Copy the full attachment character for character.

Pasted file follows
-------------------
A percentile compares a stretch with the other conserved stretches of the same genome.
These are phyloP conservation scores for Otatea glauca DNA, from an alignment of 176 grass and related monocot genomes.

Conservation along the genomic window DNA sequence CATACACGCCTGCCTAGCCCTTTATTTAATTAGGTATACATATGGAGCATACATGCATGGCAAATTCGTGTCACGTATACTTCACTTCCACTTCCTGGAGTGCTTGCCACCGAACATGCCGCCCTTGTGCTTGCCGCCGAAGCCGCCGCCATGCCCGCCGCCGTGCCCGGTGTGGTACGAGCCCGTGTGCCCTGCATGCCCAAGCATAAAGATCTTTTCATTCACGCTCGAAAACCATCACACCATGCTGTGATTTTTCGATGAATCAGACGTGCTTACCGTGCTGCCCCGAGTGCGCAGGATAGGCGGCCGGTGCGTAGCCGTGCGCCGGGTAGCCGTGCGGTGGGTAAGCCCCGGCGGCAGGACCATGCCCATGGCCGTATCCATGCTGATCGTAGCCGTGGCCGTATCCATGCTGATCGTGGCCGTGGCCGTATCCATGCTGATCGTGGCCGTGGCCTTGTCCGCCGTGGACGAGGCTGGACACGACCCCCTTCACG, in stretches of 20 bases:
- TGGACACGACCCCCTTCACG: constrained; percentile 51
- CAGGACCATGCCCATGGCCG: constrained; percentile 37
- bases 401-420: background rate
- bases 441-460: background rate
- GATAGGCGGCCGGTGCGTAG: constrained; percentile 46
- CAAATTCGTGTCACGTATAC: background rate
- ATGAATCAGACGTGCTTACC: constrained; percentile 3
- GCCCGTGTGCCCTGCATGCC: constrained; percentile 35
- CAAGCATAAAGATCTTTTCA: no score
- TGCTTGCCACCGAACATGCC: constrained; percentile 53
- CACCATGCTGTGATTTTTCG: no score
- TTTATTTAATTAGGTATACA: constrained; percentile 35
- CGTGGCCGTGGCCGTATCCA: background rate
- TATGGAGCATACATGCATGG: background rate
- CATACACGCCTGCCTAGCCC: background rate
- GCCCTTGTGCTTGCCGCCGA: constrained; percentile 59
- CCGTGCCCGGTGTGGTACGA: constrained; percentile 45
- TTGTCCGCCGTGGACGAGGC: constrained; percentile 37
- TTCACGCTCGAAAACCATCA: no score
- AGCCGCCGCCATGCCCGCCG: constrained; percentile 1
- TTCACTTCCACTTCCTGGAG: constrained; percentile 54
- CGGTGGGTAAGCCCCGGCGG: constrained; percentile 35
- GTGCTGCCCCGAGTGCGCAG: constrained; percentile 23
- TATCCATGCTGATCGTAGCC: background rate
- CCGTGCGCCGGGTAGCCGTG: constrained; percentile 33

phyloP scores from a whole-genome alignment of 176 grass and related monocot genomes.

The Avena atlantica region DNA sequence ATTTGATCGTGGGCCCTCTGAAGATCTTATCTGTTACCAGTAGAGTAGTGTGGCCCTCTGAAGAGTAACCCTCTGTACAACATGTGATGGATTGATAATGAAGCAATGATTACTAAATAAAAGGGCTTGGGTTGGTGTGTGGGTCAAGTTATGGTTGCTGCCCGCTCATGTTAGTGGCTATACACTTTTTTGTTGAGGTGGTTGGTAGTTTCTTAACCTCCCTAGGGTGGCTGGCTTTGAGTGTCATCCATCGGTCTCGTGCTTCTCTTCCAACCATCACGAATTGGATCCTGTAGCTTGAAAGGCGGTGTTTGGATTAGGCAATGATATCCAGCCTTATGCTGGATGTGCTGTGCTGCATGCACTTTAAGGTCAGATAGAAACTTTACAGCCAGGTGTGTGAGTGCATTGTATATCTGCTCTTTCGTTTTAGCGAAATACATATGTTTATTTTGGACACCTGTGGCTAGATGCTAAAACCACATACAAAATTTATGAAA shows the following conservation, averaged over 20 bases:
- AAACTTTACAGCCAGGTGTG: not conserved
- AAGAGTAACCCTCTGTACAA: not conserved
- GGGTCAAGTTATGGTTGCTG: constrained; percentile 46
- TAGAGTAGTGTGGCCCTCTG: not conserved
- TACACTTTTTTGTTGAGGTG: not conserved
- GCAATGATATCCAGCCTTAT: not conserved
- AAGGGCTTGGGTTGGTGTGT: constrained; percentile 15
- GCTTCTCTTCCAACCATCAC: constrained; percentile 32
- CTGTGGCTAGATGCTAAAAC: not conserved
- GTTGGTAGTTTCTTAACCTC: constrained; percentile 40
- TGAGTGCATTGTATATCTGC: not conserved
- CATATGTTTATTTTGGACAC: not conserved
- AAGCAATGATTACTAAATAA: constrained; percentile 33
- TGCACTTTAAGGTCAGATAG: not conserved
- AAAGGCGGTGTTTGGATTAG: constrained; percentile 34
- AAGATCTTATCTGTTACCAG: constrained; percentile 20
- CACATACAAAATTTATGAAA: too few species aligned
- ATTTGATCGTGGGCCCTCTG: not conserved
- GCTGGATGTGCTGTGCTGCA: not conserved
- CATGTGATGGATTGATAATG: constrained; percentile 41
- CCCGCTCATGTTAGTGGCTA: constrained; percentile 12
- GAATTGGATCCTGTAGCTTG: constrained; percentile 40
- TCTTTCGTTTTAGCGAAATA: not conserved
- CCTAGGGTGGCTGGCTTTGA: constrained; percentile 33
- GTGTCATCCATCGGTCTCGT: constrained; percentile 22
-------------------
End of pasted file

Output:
A percentile compares a stretch with the other conserved stretches of the same genome.
These are phyloP conservation scores for Otatea glauca DNA, from an alignment of 176 grass and related monocot genomes.

Conservation along the genomic window DNA sequence CATACACGCCTGCCTAGCCCTTTATTTAATTAGGTATACATATGGAGCATACATGCATGGCAAATTCGTGTCACGTATACTTCACTTCCACTTCCTGGAGTGCTTGCCACCGAACATGCCGCCCTTGTGCTTGCCGCCGAAGCCGCCGCCATGCCCGCCGCCGTGCCCGGTGTGGTACGAGCCCGTGTGCCCTGCATGCCCAAGCATAAAGATCTTTTCATTCACGCTCGAAAACCATCACACCATGCTGTGATTTTTCGATGAATCAGACGTGCTTACCGTGCTGCCCCGAGTGCGCAGGATAGGCGGCCGGTGCGTAGCCGTGCGCCGGGTAGCCGTGCGGTGGGTAAGCCCCGGCGGCAGGACCATGCCCATGGCCGTATCCATGCTGATCGTAGCCGTGGCCGTATCCATGCTGATCGTGGCCGTGGCCGTATCCATGCTGATCGTGGCCGTGGCCTTGTCCGCCGTGGACGAGGCTGGACACGACCCCCTTCACG, in stretches of 20 bases:
- TGGACACGACCCCCTTCACG: constrained; percentile 51
- CAGGACCATGCCCATGGCCG: constrained; percentile 37
- bases 401-420: background rate
- bases 441-460: background rate
- GATAGGCGGCCGGTGCGTAG: constrained; percentile 46
- CAAATTCGTGTCACGTATAC: background rate
- ATGAATCAGACGTGCTTACC: constrained; percentile 3
- GCCCGTGTGCCCTGCATGCC: constrained; percentile 35
- CAAGCATAAAGATCTTTTCA: no score
- TGCTTGCCACCGAACATGCC: constrained; percentile 53
- CACCATGCTGTGATTTTTCG: no score
- TTTATTTAATTAGGTATACA: constrained; percentile 35
- CGTGGCCGTGGCCGTATCCA: background rate
- TATGGAGCATACATGCATGG: background rate
- CATACACGCCTGCCTAGCCC: background rate
- GCCCTTGTGCTTGCCGCCGA: constrained; percentile 59
- CCGTGCCCGGTGTGGTACGA: constrained; percentile 45
- TTGTCCGCCGTGGACGAGGC: constrained; percentile 37
- TTCACGCTCGAAAACCATCA: no score
- AGCCGCCGCCATGCCCGCCG: constrained; percentile 1
- TTCACTTCCACTTCCTGGAG: constrained; percentile 54
- CGGTGGGTAAGCCCCGGCGG: constrained; percentile 35
- GTGCTGCCCCGAGTGCGCAG: constrained; percentile 23
- TATCCATGCTGATCGTAGCC: background rate
- CCGTGCGCCGGGTAGCCGTG: constrained; percentile 33

phyloP scores from a whole-genome alignment of 176 grass and related monocot genomes.

The Avena atlantica region DNA sequence ATTTGATCGTGGGCCCTCTGAAGATCTTATCTGTTACCAGTAGAGTAGTGTGGCCCTCTGAAGAGTAACCCTCTGTACAACATGTGATGGATTGATAATGAAGCAATGATTACTAAATAAAAGGGCTTGGGTTGGTGTGTGGGTCAAGTTATGGTTGCTGCCCGCTCATGTTAGTGGCTATACACTTTTTTGTTGAGGTGGTTGGTAGTTTCTTAACCTCCCTAGGGTGGCTGGCTTTGAGTGTCATCCATCGGTCTCGTGCTTCTCTTCCAACCATCACGAATTGGATCCTGTAGCTTGAAAGGCGGTGTTTGGATTAGGCAATGATATCCAGCCTTATGCTGGATGTGCTGTGCTGCATGCACTTTAAGGTCAGATAGAAACTTTACAGCCAGGTGTGTGAGTGCATTGTATATCTGCTCTTTCGTTTTAGCGAAATACATATGTTTATTTTGGACACCTGTGGCTAGATGCTAAAACCACATACAAAATTTATGAAA shows the following conservation, averaged over 20 bases:
- AAACTTTACAGCCAGGTGTG: not conserved
- AAGAGTAACCCTCTGTACAA: not conserved
- GGGTCAAGTTATGGTTGCTG: constrained; percentile 46
- TAGAGTAGTGTGGCCCTCTG: not conserved
- TACACTTTTTTGTTGAGGTG: not conserved
- GCAATGATATCCAGCCTTAT: not conserved
- AAGGGCTTGGGTTGGTGTGT: constrained; percentile 15
- GCTTCTCTTCCAACCATCAC: constrained; percentile 32
- CTGTGGCTAGATGCTAAAAC: not conserved
- GTTGGTAGTTTCTTAACCTC: constrained; percentile 40
- TGAGTGCATTGTATATCTGC: not conserved
- CATATGTTTATTTTGGACAC: not conserved
- AAGCAATGATTACTAAATAA: constrained; percentile 33
- TGCACTTTAAGGTCAGATAG: not conserved
- AAAGGCGGTGTTTGGATTAG: constrained; percentile 34
- AAGATCTTATCTGTTACCAG: constrained; percentile 20
- CACATACAAAATTTATGAAA: too few species aligned
- ATTTGATCGTGGGCCCTCTG: not conserved
- GCTGGATGTGCTGTGCTGCA: not conserved
- CATGTGATGGATTGATAATG: constrained; percentile 41
- CCCGCTCATGTTAGTGGCTA: constrained; percentile 12
- GAATTGGATCCTGTAGCTTG: constrained; percentile 40
- TCTTTCGTTTTAGCGAAATA: not conserved
- CCTAGGGTGGCTGGCTTTGA: constrained; percentile 33
- GTGTCATCCATCGGTCTCGT: constrained; percentile 22